Unit 205’s nominee for the 2010 Star of Texas award, Lew Crippen started playing duplicate bridge some 30 plus years ago, but the demands of work, family and travel caused him to abandon the game. When he moved to Mexico six years ago, he took up his former passion with a vengeance. Both at the local and unit levels, Lew is very active in bridge. Recently, he was elected for a third term as president of the Lakeside Duplicate Bridge Club, the only game in town and for hundreds of miles. At the Unit level, Lew serves on the Unit Board as Recorder and Disciplinary Chair. Additionally, he is co-chair of the Puerto Vallarta Regional and also works into the wee hours of the morning publishing the daily bulletin. Unit 205 owes a debt of gratitude to Lew; without his many hours of work, we could not do what we do and would not be nearly as successful.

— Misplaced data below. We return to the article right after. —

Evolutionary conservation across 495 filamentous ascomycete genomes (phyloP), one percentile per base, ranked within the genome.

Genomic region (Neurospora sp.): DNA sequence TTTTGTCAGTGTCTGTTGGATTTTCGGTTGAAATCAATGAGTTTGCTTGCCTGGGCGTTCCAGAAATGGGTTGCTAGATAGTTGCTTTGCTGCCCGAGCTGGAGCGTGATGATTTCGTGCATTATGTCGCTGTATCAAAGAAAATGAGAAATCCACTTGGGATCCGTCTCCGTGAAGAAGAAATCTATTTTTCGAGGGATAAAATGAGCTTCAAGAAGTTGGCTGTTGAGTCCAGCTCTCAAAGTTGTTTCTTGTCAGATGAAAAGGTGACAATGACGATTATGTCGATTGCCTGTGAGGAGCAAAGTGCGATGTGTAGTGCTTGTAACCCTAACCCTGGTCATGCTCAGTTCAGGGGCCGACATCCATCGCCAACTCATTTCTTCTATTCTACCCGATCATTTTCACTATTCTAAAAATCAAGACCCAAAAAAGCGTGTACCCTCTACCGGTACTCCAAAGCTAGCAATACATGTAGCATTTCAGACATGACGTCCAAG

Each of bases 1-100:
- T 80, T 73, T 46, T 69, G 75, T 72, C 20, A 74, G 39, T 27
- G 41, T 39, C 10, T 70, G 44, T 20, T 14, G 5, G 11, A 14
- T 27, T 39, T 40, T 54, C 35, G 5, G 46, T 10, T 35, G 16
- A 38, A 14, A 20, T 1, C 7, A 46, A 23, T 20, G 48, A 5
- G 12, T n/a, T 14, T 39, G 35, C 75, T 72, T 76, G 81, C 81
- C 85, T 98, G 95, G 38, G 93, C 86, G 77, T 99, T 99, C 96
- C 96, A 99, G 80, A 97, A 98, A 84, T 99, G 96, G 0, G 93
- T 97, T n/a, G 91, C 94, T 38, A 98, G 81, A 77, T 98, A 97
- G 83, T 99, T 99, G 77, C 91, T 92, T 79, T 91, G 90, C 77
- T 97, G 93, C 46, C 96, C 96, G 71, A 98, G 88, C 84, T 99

This year our Texas Star is Laura Delfeld, the unit's Novice Chair. It's hard to know where to start when listing Laura's contributions to the unit over the years, so we'll start with the basics - new members. Laura started teaching beginning bridge three years ago, and to say that her classes are popular is an understatement. She typically teaches six to seven tables a session, and many sign up for the next series of classes. Most of the 90-plus students who've come through her classes are now unit members. Not content just to teach new players, she strives to keep them hooked on duplicate, hence the proliferation of limited masterpointed games and bridge plus sessions. With the exception of Fridays, the BCA now offers daily limited games. Delfeld also created a bi-monthly newsletter, The Future Lifemaster, aimed at newer players. She continues to assist in the unit's Mentor Program. And if all of that were not enough, she is still the unit's Caddy Chair, a job she took over a decade ago. Congratulations to our newest Texas Star and thanks for all you have done for us over the years!
Peggy Cook represents all that Texas Star stands for in offering service, support, and love of the game.
Peg was introduced to Party Bridge by her Aunt and Uncle in Midland, Texas in 1968.